Community Health Centers deserve priority position coronavirus resource allocation

Florida community Health Center (Large)
Community Health Centers have the infrastructure to be an important asset in this fight.

Dark as the outlook seems to be in these early weeks of the coronavirus crisis in Florida, there is a glimmer of good news for millions of residents who will want and need access to health care in this prolonged era.

Every Florida county has at least one federally qualified Community Health Center, and the CHC statewide network is working with the Governor, the state Emergency Operations Center, and the Department of Health to meet the needs of each community.

Fortunately, the CHCs geographic footprint is a good fit for the growing statewide need for services related to the virus outbreak.

However, here’s a downside that is readily fixable: Community Health Centers can only serve as many people as their personal protection equipment (PPE) and testing kits allow. And right now, that limited supply is dwindling fast and making their reasonable needs a priority can help state officials promptly and properly meet this crisis more effectively.

That’s why it’s vitally important that Gov. Ron DeSantis and all Florida leaders with the power to do something about this must make CHCs a priority when they advise Floridians about their health care options — and as they divvy up precious state resources.

DeSantis doesn’t have to go too far out of the way to reinforce his perspective about the value of CHCs as there are two located close to the Governor’s Mansion in Tallahassee: Neighborhood Medical Center and Bond Community Health Center.

Since the COVID-19 crisis began, Florida has set up a network of health care organizations and facilities to test, diagnose, and treat those who have been affected.

Long-serving Community Health Centers are a crucial part of this network, particularly important because the CHCs and related facilities — including mobile care units — have a presence in all 67 counties. All Florida Community Health Centers are engaged in the fight against this virus, and the Governor has highlighted them amid his daily press briefings.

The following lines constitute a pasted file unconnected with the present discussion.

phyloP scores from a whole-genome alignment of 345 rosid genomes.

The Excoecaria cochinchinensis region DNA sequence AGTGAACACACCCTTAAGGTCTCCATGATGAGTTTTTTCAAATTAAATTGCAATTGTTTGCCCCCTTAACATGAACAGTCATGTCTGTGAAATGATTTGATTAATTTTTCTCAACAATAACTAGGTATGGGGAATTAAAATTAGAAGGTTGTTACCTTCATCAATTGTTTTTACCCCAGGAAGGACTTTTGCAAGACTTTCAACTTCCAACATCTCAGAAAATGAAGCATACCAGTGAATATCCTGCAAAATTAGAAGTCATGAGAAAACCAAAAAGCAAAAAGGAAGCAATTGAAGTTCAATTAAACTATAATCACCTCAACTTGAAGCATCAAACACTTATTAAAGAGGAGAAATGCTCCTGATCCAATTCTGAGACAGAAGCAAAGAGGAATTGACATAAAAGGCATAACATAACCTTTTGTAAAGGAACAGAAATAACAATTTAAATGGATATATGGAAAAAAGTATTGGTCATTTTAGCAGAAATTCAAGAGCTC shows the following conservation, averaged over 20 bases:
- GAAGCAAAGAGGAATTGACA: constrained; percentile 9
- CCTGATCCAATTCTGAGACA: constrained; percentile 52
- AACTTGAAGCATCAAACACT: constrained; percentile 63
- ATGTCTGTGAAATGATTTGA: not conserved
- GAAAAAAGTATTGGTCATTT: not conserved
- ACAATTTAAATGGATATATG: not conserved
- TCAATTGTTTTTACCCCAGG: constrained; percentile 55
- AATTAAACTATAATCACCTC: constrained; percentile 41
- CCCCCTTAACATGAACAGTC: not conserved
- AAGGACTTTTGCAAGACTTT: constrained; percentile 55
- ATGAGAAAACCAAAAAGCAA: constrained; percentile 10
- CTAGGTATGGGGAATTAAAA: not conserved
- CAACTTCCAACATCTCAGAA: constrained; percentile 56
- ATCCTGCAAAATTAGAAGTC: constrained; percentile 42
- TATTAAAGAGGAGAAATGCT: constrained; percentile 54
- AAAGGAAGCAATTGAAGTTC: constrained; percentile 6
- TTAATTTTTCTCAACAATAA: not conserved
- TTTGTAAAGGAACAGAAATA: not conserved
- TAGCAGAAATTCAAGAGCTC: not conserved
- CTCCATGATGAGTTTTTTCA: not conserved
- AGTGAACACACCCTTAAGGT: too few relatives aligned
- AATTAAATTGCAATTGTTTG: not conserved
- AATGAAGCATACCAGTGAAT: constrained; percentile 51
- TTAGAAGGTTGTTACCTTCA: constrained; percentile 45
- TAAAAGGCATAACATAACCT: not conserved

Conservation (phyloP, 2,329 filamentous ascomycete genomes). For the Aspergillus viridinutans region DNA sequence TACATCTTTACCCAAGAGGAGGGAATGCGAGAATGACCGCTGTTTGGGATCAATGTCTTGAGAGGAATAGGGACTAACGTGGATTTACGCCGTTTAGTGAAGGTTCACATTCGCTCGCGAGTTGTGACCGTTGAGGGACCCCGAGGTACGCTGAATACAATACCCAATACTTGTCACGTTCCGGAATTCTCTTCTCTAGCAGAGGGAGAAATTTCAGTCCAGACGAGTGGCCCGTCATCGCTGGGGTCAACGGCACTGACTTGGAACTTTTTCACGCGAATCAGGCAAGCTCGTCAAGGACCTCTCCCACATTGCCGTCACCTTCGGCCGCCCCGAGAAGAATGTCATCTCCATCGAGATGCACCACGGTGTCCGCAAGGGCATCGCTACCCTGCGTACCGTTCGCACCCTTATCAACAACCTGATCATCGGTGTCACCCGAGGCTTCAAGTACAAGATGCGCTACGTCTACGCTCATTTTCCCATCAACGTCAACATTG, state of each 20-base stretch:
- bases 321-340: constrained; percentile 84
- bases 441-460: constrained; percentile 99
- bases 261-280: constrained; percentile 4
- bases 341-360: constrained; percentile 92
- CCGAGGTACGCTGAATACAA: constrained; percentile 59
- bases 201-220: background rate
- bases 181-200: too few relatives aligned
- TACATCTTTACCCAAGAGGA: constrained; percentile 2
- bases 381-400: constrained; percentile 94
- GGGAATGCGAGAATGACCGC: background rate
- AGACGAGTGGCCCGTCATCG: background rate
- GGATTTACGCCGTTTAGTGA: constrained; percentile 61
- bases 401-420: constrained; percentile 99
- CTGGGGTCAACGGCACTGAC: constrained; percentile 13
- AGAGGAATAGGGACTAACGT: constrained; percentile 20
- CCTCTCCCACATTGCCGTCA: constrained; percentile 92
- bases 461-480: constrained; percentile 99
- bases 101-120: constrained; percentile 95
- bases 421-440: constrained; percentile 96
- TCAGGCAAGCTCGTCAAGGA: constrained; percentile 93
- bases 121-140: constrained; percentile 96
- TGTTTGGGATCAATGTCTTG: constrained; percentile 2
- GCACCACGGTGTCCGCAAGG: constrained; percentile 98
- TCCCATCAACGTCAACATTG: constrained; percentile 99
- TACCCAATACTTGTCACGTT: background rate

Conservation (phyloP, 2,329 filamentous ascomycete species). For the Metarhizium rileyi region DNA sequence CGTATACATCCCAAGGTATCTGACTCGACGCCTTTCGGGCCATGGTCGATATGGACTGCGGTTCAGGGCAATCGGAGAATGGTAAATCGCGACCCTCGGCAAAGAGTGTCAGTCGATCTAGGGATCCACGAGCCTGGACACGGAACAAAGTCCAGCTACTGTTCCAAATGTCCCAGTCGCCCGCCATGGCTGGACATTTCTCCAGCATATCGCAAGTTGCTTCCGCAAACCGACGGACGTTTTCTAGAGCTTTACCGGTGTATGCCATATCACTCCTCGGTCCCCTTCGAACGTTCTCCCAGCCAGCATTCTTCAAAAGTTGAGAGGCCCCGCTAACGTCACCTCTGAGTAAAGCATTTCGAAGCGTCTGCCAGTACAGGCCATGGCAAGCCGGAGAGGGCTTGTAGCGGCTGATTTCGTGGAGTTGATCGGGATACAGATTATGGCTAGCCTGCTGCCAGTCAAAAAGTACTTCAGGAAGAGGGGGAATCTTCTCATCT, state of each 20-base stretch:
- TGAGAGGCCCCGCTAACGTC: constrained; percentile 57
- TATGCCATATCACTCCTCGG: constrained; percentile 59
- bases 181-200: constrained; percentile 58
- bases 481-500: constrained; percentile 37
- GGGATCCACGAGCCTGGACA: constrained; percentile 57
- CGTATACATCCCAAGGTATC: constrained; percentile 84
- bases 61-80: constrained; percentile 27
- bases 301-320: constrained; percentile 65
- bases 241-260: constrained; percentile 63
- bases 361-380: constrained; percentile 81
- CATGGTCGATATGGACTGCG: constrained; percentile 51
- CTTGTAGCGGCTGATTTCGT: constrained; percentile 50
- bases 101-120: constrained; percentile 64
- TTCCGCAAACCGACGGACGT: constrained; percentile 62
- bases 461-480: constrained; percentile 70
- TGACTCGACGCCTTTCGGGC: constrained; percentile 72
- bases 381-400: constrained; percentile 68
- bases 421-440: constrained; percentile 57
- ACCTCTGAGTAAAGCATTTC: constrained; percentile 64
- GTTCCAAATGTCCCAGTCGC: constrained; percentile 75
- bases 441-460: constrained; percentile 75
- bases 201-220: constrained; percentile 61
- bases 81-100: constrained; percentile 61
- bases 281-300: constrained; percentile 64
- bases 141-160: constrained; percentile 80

In these still-early days of fighting this ongoing threat, much of the focus has been on hospitals and nursing homes — understandably so — and as a result it would be easy to overlook the crucial role Community Health Centers provide in delivering local health care, especially to those who can’t afford other options.

Familiar with providing comprehensive primary and preventive health care services to underserved communities, the CHCs have now partnered with DOH to use their services to help speed up the delivery of needed care to vulnerable Floridians — including 29 drive-through clinics to help with the growing demand.

They are there where needed, and they’re helping to do the job that all of Florida needs done right now. But just like the hospitals and nursing homes, CHCs are running desperately low on essential supplies like face masks and gloves.

Everyone in Florida with an interest in keeping our loved ones and neighbors safe from the new coronavirus has a stake in making sure CHCs don’t get lost in the shuffle when resources finally do become available.

With their widespread local reach, and their proven track record of excellent and dedicated work, Community Health Centers have the infrastructure necessary to be an important asset in this fight. By providing them with the tools they need, state leadership can take advantage of this resource and provide a more efficient response to this ever-growing crisis.

Peter Schorsch

Peter Schorsch is the President of Extensive Enterprises and is the publisher of some of Florida’s most influential new media websites, including Florida Politics and Sunburn, the morning read of what’s hot in Florida politics. Schorsch is also the publisher of INFLUENCE Magazine. For several years, Peter's blog was ranked by the Washington Post as the best state-based blog in Florida. In addition to his publishing efforts, Peter is a political consultant to several of the state’s largest governmental affairs and public relations firms. Peter lives in St. Petersburg with his wife, Michelle, and their daughter, Ella.

One comment

  • Foster

    March 20, 2020 at 6:42 pm

    As committed providers in the Tallahassee community, we thank you for reaching out those who may not be aware of our plight.

Comments are closed.


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